Ephphatha: How are they they hear the Gospel? Homily for Friday of the 5th Week in Ordinary Time, Cycle 1

Smoke! Smoke! SMOKE! or In Persona Christi Corporis A reflection (or perhaps rant) about liturgical incense

Let me start by warning you that most people will find this post almost, but not quite, entirely uninteresting.*

Out of the gate, I want to be clear, I am a BIG fan of incense in the liturgy. I agree with the thought (if not quote) attributed to the rector here at the seminary that, if something is worth doing, it is worth overdoing. This is the school I come from when it comes to incense. However, at the same time, I am rather persnickety about the rubrics of the Liturgy. Now, that is not to say that I feel the “Say the black; do the red” people are right. Their little mantra is simplified to the point of inaccuracy.  As an aside, it is those same people who, ignoring the instructions that have been provided by the Church, that is, the red, insist upon the alterations to the Liturgy against which I am speaking. Continue readingSmoke! Smoke! SMOKE! or In Persona Christi Corporis A reflection (or perhaps rant) about liturgical incense

The sacramentality of the USPS A Lament on the demise of old fashioned mail

snail-mail-email-explainedCatholics are all about sacraments. Perhaps this is a surprise to you, but it’s true. Theologically, we believe that the sacraments are the ordinary way that God dispenses his grace to mankind. With that in mind, take a moment to reflect on the fact that every sacrament we celebrate as Catholics has a material component. Water is used in baptism, oil in confirmation and anointing of the sick, bread and wine in communion; the physical world expresses things – it’s just part of human nature that we see symbols in the world around us. Also, each of the material elements we use in these sacraments points to the sacramental reality being created. Take baptism, for example. We use water to clean ourselves; in baptism, we are washed of our sins. On top of that, water is a (I’m told rather messy) part of childbirth; in the sacrament, we are reborn (of water and spirit) as adopted children of God. It’s an important part of sacramentality that the normal material usage of something is raised so that the normal usage can point to the reality being conveyed. Continue readingThe sacramentality of the USPS A Lament on the demise of old fashioned mail

A funeral homily for a tragedy A homily for a fictitious young lady - who exists in many people's lives

This homily requires a quick explanation. I never delivered this homily in a church, and I sincerely pray I will never have to preach one like it. This was an assignment for my homiletics class to preach a funeral homily for a seventeen year old girl who was a victim in a campus shooting. I realize that events like this actually happen in our world. Continue readingA funeral homily for a tragedy A homily for a fictitious young lady – who exists in many people’s lives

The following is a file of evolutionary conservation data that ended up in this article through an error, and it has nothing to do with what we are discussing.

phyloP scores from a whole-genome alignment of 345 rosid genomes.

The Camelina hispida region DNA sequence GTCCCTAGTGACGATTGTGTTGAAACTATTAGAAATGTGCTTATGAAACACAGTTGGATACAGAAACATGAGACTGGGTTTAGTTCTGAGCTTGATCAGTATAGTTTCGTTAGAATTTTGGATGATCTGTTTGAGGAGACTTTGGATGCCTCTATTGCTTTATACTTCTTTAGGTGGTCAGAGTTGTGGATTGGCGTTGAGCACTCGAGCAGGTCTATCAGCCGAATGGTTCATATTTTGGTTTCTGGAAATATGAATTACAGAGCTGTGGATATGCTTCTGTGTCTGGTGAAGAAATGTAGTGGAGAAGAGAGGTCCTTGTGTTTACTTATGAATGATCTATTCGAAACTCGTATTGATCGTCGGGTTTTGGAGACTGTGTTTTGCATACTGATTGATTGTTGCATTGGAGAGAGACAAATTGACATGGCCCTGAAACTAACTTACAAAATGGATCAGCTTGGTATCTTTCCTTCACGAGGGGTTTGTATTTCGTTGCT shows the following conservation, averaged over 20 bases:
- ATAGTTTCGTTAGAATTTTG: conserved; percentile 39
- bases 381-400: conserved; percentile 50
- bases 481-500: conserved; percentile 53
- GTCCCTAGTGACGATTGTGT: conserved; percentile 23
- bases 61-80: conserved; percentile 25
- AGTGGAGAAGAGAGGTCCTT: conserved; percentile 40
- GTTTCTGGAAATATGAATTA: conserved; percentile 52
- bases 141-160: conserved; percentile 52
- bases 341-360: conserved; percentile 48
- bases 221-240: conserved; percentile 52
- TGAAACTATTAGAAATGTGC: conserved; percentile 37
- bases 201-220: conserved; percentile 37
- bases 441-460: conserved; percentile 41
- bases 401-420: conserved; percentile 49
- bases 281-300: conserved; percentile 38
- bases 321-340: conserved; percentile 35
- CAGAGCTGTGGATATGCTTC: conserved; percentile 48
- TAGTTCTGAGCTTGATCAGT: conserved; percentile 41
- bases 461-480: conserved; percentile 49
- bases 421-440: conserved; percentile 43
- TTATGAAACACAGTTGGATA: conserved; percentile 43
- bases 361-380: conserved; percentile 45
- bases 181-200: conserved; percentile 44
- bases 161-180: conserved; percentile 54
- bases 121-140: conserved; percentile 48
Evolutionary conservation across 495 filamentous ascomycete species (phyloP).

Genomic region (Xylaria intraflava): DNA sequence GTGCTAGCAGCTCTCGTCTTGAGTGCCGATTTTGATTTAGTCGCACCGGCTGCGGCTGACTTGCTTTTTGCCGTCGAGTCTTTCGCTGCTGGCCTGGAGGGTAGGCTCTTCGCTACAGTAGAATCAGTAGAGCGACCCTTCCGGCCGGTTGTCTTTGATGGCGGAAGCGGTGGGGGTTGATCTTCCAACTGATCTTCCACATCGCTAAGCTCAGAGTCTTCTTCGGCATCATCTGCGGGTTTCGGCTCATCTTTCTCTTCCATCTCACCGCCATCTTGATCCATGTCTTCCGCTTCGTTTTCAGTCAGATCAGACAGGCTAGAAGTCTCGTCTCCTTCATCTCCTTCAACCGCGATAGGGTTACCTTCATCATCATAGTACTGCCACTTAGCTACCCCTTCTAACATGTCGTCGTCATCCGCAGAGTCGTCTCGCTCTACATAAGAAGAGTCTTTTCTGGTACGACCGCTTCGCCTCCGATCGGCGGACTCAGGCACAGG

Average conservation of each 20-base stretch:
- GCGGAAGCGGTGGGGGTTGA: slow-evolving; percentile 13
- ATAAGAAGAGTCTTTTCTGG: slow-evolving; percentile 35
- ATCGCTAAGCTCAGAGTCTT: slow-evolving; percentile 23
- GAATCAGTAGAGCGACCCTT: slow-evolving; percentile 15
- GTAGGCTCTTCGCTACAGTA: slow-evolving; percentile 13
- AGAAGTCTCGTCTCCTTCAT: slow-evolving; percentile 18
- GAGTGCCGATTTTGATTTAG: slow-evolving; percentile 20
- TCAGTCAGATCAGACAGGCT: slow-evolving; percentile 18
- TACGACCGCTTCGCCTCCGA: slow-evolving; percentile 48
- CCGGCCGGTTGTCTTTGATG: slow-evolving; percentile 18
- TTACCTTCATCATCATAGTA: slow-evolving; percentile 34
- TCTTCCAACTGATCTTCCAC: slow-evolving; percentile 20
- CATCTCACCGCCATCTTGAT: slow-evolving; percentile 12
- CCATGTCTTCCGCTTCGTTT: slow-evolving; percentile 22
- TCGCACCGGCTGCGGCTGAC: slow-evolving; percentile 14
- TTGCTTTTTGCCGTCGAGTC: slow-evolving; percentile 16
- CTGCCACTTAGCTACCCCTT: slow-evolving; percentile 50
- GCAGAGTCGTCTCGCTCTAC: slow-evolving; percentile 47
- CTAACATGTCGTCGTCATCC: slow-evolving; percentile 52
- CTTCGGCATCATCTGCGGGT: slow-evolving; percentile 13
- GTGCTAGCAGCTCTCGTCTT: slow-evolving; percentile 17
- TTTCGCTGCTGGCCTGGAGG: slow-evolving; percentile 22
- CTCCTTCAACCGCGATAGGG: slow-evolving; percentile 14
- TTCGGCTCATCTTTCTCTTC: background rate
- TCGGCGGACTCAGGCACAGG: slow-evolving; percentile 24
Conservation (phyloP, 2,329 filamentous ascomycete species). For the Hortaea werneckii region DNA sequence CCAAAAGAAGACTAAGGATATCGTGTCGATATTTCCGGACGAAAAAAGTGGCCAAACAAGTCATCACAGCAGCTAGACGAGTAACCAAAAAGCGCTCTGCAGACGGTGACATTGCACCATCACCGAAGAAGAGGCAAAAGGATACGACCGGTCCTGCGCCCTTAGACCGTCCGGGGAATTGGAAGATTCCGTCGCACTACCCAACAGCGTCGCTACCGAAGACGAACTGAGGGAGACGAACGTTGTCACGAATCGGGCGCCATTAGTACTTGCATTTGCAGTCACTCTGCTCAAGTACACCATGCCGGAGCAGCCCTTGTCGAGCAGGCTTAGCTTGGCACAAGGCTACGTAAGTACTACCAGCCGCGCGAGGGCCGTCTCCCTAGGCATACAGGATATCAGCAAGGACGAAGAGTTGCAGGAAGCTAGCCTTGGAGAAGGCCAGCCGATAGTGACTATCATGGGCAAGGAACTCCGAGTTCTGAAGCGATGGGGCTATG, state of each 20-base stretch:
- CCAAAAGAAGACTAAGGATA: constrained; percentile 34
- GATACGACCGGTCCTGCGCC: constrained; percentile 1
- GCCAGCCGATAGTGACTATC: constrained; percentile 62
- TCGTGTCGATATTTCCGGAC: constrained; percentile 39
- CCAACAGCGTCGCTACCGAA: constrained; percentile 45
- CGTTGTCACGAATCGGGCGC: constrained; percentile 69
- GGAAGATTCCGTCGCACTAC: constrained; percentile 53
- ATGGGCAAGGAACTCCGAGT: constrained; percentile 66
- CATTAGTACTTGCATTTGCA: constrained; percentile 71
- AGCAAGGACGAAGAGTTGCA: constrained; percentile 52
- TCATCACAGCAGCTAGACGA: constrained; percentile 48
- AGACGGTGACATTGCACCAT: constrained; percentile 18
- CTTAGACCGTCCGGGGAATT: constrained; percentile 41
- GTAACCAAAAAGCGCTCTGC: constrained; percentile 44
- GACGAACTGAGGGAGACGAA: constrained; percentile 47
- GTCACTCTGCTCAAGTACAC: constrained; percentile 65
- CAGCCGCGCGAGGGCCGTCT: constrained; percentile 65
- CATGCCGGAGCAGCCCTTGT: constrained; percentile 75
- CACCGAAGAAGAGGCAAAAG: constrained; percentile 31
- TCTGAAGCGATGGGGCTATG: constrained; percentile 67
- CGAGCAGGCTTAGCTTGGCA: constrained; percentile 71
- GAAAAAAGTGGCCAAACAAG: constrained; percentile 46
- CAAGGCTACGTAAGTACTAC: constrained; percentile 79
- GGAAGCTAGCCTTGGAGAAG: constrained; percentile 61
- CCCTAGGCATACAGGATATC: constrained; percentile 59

The God of the Unexpected A homily for baptism of an infant

The Baptism of Christ by the Circle of Francesco Albani
The Baptism of Christ by the Circle of Francesco Albani

This homily was delivered in class at Notre Dame Seminary on Friday, September 4, 2015. This one is shorter than most because we were asked to prepare a 3 minute homily to use for a baptism liturgy. Aubree is actually the daughter of a friend I used since I wanted to have a name to include in the homily. Continue readingThe God of the Unexpected A homily for baptism of an infant

Jesus left us a project – It is not yet over My first homily as a deacon, Ascension Sunday

IMG_0043-24Now, I have never in my life willingly picked up a snake, much less a poisonous one; I’m petrified of them. To the best of my knowledge, I have never tested whether I can drink poison without getting sick (or dying). I don’t speak in tongues; I find languages a terribly tedious task to learn – it’s just not a gift God has given me. I actually fail at every sign that Jesus announced to the apostles in this passage. So why did I have the audacity to present myself for ordination, now as a deacon and, in a few years, a priest? I’m going to go out on a limb here and guess that most of you have not gone out of your way to pick up deadly snakes or drink gallons of poison. I suspect most of you don’t often speak in tongues. Continue readingJesus left us a project – It is not yet over My first homily as a deacon, Ascension Sunday

Annuntio vobis gaudium magnum I announce to y'all a great joy

Ordination-AnnouncementI admit my announcement is nowhere near as great or big as the announcement of a new pope, but, for me, it is far closer to home. In light of my father’s worsening health condition (he has been battling pancreatic cancer for a few years), Bishop Choby has decided that he will call me to the diaconate a year early. That means I am going to be ordained on May 15, 2015 – in just under 3 weeks – so that my father can be at one of my ordinations, at least. Continue readingAnnuntio vobis gaudium magnum I announce to y’all a great joy

True love of God and neighbor in a world on life support “That we may not be wrapped in the darkness of error, but always be seen to stand in the bright light of truth.” (Collect, 13th Sunday of Ordinary Time)